More than a third of employers support cut in employment tribunal fees

Unison is continuing a legal battle over the introduction of what it describes as ''unfair and punit

Unison is continuing a legal battle over the introduction of what it describes as ''unfair and punitive'' fees workers must pay to bring tribunal proceedings against their employers. - Credit: PA

More than a third of employers believe employment tribunal fees should be significantly reduced or abolished altogether, new research has revealed.

Cases have plunged since the Government introduced charges almost two years ago, especially for discrimination claims.

But while employers might have been expected to welcome the barrier to claims being set higher, a survey by the Chartered Institute of Personnel and Development (CIPD) has found that nearly as many believe the fees should be cut or abollished.

A survey by the CIPD of 1,000 employers found that they were split, with 38% saying fees should be left as they are, 36% wanting them cut or scrapped and more than a quarter (26%) undecided.

The CIPD said the 70% fall in tribunal claims since fees were introduced was “unprecedented.”

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Mike Emmott, employee relations adviser for the CIPD, said: “The introduction of fees has had a major impact on the behaviour of both employees and employers. The drop in claim volumes is unprecedented and shows just how far the terms of trade have shifted.

“Employers have long complained about the damaging effect that weak or unsubstantiated claims have on their business but given the staggering drop in claims since, it must be the case that some perfectly valid claims have been discouraged as a result of the new fees. Fees may not make it impossible for claimants to pursue their case but they’ve certainly made it more difficult, which begs the question – are we putting too high a price on justice?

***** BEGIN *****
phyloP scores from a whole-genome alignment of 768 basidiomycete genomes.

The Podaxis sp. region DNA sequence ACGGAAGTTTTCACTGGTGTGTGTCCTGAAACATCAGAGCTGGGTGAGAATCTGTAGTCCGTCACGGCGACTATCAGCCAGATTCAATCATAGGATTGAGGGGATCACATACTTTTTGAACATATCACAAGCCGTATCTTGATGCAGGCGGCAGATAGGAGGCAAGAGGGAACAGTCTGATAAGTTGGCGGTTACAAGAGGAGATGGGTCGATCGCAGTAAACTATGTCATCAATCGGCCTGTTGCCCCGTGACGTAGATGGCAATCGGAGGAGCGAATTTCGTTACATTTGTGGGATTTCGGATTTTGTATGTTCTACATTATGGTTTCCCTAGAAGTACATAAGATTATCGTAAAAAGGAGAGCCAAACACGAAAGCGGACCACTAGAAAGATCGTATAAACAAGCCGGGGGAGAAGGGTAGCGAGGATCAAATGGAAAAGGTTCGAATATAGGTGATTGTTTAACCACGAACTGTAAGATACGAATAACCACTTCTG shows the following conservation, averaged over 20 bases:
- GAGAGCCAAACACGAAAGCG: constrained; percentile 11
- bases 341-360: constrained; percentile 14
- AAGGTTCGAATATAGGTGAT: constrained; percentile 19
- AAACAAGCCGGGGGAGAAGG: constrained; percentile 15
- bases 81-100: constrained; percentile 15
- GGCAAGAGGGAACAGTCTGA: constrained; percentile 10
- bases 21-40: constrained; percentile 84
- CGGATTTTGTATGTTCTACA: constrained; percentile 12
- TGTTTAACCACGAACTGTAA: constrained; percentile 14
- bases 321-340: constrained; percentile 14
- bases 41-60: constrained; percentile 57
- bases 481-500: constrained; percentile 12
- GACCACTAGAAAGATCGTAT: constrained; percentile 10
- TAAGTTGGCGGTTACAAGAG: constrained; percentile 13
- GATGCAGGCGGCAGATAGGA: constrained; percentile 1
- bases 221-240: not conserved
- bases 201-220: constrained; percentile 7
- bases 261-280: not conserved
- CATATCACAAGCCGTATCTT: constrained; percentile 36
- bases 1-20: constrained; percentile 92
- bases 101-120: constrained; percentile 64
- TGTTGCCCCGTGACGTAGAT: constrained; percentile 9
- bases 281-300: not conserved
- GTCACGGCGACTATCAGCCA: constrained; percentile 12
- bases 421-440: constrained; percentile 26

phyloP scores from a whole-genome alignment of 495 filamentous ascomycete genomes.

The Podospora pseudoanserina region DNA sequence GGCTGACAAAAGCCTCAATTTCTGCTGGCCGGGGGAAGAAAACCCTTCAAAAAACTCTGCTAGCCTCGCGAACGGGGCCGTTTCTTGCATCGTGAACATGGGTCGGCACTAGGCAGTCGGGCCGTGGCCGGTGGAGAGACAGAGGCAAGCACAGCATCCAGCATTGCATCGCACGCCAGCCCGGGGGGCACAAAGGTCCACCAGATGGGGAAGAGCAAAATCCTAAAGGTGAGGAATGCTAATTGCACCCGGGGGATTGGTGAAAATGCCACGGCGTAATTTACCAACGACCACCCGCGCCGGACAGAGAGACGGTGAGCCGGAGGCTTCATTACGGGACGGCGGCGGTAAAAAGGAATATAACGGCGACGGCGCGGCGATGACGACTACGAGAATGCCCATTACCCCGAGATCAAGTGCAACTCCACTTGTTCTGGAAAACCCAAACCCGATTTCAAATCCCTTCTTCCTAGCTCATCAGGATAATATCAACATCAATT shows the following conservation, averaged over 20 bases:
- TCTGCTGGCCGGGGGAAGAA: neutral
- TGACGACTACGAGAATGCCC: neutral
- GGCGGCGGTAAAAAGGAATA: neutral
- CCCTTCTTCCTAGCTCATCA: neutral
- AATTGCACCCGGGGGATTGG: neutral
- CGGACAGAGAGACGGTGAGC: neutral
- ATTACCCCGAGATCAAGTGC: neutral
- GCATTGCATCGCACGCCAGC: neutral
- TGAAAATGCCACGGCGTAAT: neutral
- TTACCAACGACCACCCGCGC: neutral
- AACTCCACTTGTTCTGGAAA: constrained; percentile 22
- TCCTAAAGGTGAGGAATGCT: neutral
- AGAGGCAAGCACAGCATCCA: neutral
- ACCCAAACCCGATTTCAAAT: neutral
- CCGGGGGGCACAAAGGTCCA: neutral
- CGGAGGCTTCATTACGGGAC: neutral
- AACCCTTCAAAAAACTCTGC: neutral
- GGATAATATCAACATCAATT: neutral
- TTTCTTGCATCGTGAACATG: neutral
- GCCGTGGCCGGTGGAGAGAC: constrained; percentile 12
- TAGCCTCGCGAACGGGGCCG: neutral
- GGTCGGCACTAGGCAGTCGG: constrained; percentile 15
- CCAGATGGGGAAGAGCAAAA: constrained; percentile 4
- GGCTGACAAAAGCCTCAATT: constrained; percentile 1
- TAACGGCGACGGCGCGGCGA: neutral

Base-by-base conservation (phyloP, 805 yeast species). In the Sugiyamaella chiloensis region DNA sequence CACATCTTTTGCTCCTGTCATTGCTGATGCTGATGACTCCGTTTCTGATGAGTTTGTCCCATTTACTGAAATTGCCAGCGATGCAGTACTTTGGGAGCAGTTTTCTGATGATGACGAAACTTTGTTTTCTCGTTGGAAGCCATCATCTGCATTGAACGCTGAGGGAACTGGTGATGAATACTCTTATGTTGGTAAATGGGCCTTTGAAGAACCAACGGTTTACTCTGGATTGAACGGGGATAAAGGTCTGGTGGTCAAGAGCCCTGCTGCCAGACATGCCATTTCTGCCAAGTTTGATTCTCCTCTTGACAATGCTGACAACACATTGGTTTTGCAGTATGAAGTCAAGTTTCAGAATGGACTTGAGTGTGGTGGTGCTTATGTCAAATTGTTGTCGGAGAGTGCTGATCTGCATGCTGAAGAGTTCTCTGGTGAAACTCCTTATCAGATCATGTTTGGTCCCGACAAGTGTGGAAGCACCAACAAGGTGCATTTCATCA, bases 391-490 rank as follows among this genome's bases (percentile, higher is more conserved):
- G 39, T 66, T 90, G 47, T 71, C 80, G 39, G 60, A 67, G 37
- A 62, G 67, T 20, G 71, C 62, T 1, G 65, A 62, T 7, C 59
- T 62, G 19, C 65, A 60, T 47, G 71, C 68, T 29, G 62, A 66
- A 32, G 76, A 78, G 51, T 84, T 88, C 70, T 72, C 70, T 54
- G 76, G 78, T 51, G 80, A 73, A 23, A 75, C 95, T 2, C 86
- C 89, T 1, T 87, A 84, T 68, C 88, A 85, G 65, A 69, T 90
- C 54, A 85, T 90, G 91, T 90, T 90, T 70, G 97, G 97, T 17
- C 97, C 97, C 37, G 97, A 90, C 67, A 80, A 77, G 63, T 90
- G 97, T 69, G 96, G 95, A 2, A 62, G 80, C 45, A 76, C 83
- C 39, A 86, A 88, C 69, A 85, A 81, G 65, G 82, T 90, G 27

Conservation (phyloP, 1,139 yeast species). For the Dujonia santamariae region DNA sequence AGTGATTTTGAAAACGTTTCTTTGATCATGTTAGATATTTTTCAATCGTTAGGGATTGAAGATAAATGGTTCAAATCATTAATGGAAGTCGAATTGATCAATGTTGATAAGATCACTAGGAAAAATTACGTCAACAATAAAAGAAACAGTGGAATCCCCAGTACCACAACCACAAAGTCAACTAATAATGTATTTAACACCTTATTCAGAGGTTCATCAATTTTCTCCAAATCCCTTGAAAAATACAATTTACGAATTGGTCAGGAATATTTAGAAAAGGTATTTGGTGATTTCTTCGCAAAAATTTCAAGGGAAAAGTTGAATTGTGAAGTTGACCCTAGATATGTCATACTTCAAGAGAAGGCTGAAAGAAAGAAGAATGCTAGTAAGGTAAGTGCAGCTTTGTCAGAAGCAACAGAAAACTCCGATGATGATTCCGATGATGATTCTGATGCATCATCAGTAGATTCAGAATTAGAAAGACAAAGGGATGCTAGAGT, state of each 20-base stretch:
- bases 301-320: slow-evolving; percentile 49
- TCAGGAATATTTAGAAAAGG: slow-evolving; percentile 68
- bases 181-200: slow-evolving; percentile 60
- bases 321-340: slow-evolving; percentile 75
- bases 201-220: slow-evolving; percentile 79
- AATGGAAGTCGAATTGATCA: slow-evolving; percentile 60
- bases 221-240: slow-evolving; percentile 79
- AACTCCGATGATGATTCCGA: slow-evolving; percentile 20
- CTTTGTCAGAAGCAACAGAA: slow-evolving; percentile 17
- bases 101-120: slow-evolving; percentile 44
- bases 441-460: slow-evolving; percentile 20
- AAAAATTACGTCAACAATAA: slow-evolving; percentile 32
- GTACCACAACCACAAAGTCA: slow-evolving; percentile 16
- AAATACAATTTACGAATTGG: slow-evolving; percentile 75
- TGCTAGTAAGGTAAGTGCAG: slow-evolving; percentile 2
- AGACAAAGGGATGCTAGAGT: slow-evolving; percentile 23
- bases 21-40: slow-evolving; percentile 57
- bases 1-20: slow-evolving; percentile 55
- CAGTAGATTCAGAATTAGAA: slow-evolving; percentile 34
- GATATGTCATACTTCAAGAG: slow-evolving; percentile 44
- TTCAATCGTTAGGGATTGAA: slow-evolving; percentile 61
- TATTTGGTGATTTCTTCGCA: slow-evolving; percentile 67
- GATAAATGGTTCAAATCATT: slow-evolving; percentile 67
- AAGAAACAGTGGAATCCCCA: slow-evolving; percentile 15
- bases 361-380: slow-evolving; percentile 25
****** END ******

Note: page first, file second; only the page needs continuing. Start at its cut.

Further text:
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“It’s unlikely that the current fees regime will survive the general election in May by many months as all three major political parties have indicated an intention to review it. Assuming that fees survive in some shape or form, it will be important to get the balance right between having a fee structure that is simple to understand and one that is proportionate to the type of claim being made.”

Depending on the type of claim, fees of up to £1,200 to take a case to an employment tribunal are now payable.

The Unison trade union is continuing a legal battle to overturn the fee structure introduced by the Coalition Government.

It has had two applications for judicial review rejected by the High Court but has been granted leave to appeal, although a full hearing is not expected to take place until after the General Election.

The surprise finding of the CIPD survey of employers may indicate that some businesses feel they have more to lose from unscrupulous competitors getting away with poor employment practices than from the risk of being taken to an employment tribunal themselves.

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